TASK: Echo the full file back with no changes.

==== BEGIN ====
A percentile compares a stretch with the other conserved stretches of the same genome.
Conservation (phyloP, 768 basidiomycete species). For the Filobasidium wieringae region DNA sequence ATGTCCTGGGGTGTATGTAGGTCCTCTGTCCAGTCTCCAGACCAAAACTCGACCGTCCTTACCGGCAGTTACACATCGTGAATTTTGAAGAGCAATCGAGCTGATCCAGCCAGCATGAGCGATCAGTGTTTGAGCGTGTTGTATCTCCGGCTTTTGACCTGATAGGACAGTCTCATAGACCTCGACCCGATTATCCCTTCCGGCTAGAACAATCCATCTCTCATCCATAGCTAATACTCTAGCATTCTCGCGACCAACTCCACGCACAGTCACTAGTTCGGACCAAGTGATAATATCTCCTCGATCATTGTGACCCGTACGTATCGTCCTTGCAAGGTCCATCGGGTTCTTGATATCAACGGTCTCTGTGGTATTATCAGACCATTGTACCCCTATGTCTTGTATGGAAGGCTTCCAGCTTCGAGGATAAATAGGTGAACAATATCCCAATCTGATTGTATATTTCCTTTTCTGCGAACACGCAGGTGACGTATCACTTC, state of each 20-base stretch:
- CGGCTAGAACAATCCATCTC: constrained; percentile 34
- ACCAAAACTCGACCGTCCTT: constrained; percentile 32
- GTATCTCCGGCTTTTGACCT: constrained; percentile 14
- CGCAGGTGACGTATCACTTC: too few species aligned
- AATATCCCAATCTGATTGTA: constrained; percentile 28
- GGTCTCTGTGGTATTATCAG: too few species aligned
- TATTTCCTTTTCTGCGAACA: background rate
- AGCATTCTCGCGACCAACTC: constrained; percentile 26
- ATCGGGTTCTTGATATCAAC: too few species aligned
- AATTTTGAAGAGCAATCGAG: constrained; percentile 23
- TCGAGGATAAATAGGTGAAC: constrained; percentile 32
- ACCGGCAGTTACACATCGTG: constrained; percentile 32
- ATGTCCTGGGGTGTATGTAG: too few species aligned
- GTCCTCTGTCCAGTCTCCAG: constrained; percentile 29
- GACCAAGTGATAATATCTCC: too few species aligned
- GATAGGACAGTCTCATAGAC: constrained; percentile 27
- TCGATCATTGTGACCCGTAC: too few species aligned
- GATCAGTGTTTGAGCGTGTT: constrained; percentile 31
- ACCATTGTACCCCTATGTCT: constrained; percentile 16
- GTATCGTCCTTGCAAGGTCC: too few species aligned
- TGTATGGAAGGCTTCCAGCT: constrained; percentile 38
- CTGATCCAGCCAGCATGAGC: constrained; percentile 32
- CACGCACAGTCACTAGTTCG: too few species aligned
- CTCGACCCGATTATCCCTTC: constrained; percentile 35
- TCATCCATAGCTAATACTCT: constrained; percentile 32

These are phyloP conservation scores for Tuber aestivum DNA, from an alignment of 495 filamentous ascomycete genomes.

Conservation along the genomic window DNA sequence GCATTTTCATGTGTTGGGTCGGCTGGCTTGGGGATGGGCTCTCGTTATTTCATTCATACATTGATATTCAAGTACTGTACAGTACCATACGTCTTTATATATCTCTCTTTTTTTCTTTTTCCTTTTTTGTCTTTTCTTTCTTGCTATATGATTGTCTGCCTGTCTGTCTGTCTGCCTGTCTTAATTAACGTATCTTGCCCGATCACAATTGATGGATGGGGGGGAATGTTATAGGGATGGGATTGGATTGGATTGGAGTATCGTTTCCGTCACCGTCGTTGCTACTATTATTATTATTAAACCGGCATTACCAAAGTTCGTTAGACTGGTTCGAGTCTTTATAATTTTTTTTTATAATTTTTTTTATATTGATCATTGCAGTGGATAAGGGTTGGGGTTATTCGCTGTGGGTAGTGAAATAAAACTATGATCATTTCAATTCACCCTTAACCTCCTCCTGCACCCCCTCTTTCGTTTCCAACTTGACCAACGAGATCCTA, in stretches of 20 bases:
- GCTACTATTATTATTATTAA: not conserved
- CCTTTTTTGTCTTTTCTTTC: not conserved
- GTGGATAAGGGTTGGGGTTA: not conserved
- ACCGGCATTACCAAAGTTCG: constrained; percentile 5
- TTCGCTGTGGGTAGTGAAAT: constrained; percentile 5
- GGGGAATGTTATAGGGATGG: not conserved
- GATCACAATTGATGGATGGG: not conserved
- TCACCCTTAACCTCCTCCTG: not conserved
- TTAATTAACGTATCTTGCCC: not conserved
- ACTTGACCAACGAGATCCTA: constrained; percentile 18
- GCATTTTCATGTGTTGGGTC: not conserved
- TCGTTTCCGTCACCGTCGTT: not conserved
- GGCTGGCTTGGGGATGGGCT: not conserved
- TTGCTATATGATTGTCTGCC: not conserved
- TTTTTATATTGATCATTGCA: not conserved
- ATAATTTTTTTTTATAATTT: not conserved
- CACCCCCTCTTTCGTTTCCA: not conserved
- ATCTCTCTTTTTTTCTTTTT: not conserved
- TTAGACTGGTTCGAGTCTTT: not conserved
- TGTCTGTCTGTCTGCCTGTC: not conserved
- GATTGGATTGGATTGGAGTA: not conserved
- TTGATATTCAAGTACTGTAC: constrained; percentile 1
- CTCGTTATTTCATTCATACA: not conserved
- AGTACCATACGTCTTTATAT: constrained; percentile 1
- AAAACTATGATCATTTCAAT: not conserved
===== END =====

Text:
A percentile compares a stretch with the other conserved stretches of the same genome.
Conservation (phyloP, 768 basidiomycete species). For the Filobasidium wieringae region DNA sequence ATGTCCTGGGGTGTATGTAGGTCCTCTGTCCAGTCTCCAGACCAAAACTCGACCGTCCTTACCGGCAGTTACACATCGTGAATTTTGAAGAGCAATCGAGCTGATCCAGCCAGCATGAGCGATCAGTGTTTGAGCGTGTTGTATCTCCGGCTTTTGACCTGATAGGACAGTCTCATAGACCTCGACCCGATTATCCCTTCCGGCTAGAACAATCCATCTCTCATCCATAGCTAATACTCTAGCATTCTCGCGACCAACTCCACGCACAGTCACTAGTTCGGACCAAGTGATAATATCTCCTCGATCATTGTGACCCGTACGTATCGTCCTTGCAAGGTCCATCGGGTTCTTGATATCAACGGTCTCTGTGGTATTATCAGACCATTGTACCCCTATGTCTTGTATGGAAGGCTTCCAGCTTCGAGGATAAATAGGTGAACAATATCCCAATCTGATTGTATATTTCCTTTTCTGCGAACACGCAGGTGACGTATCACTTC, state of each 20-base stretch:
- CGGCTAGAACAATCCATCTC: constrained; percentile 34
- ACCAAAACTCGACCGTCCTT: constrained; percentile 32
- GTATCTCCGGCTTTTGACCT: constrained; percentile 14
- CGCAGGTGACGTATCACTTC: too few species aligned
- AATATCCCAATCTGATTGTA: constrained; percentile 28
- GGTCTCTGTGGTATTATCAG: too few species aligned
- TATTTCCTTTTCTGCGAACA: background rate
- AGCATTCTCGCGACCAACTC: constrained; percentile 26
- ATCGGGTTCTTGATATCAAC: too few species aligned
- AATTTTGAAGAGCAATCGAG: constrained; percentile 23
- TCGAGGATAAATAGGTGAAC: constrained; percentile 32
- ACCGGCAGTTACACATCGTG: constrained; percentile 32
- ATGTCCTGGGGTGTATGTAG: too few species aligned
- GTCCTCTGTCCAGTCTCCAG: constrained; percentile 29
- GACCAAGTGATAATATCTCC: too few species aligned
- GATAGGACAGTCTCATAGAC: constrained; percentile 27
- TCGATCATTGTGACCCGTAC: too few species aligned
- GATCAGTGTTTGAGCGTGTT: constrained; percentile 31
- ACCATTGTACCCCTATGTCT: constrained; percentile 16
- GTATCGTCCTTGCAAGGTCC: too few species aligned
- TGTATGGAAGGCTTCCAGCT: constrained; percentile 38
- CTGATCCAGCCAGCATGAGC: constrained; percentile 32
- CACGCACAGTCACTAGTTCG: too few species aligned
- CTCGACCCGATTATCCCTTC: constrained; percentile 35
- TCATCCATAGCTAATACTCT: constrained; percentile 32

These are phyloP conservation scores for Tuber aestivum DNA, from an alignment of 495 filamentous ascomycete genomes.

Conservation along the genomic window DNA sequence GCATTTTCATGTGTTGGGTCGGCTGGCTTGGGGATGGGCTCTCGTTATTTCATTCATACATTGATATTCAAGTACTGTACAGTACCATACGTCTTTATATATCTCTCTTTTTTTCTTTTTCCTTTTTTGTCTTTTCTTTCTTGCTATATGATTGTCTGCCTGTCTGTCTGTCTGCCTGTCTTAATTAACGTATCTTGCCCGATCACAATTGATGGATGGGGGGGAATGTTATAGGGATGGGATTGGATTGGATTGGAGTATCGTTTCCGTCACCGTCGTTGCTACTATTATTATTATTAAACCGGCATTACCAAAGTTCGTTAGACTGGTTCGAGTCTTTATAATTTTTTTTTATAATTTTTTTTATATTGATCATTGCAGTGGATAAGGGTTGGGGTTATTCGCTGTGGGTAGTGAAATAAAACTATGATCATTTCAATTCACCCTTAACCTCCTCCTGCACCCCCTCTTTCGTTTCCAACTTGACCAACGAGATCCTA, in stretches of 20 bases:
- GCTACTATTATTATTATTAA: not conserved
- CCTTTTTTGTCTTTTCTTTC: not conserved
- GTGGATAAGGGTTGGGGTTA: not conserved
- ACCGGCATTACCAAAGTTCG: constrained; percentile 5
- TTCGCTGTGGGTAGTGAAAT: constrained; percentile 5
- GGGGAATGTTATAGGGATGG: not conserved
- GATCACAATTGATGGATGGG: not conserved
- TCACCCTTAACCTCCTCCTG: not conserved
- TTAATTAACGTATCTTGCCC: not conserved
- ACTTGACCAACGAGATCCTA: constrained; percentile 18
- GCATTTTCATGTGTTGGGTC: not conserved
- TCGTTTCCGTCACCGTCGTT: not conserved
- GGCTGGCTTGGGGATGGGCT: not conserved
- TTGCTATATGATTGTCTGCC: not conserved
- TTTTTATATTGATCATTGCA: not conserved
- ATAATTTTTTTTTATAATTT: not conserved
- CACCCCCTCTTTCGTTTCCA: not conserved
- ATCTCTCTTTTTTTCTTTTT: not conserved
- TTAGACTGGTTCGAGTCTTT: not conserved
- TGTCTGTCTGTCTGCCTGTC: not conserved
- GATTGGATTGGATTGGAGTA: not conserved
- TTGATATTCAAGTACTGTAC: constrained; percentile 1
- CTCGTTATTTCATTCATACA: not conserved
- AGTACCATACGTCTTTATAT: constrained; percentile 1
- AAAACTATGATCATTTCAAT: not conserved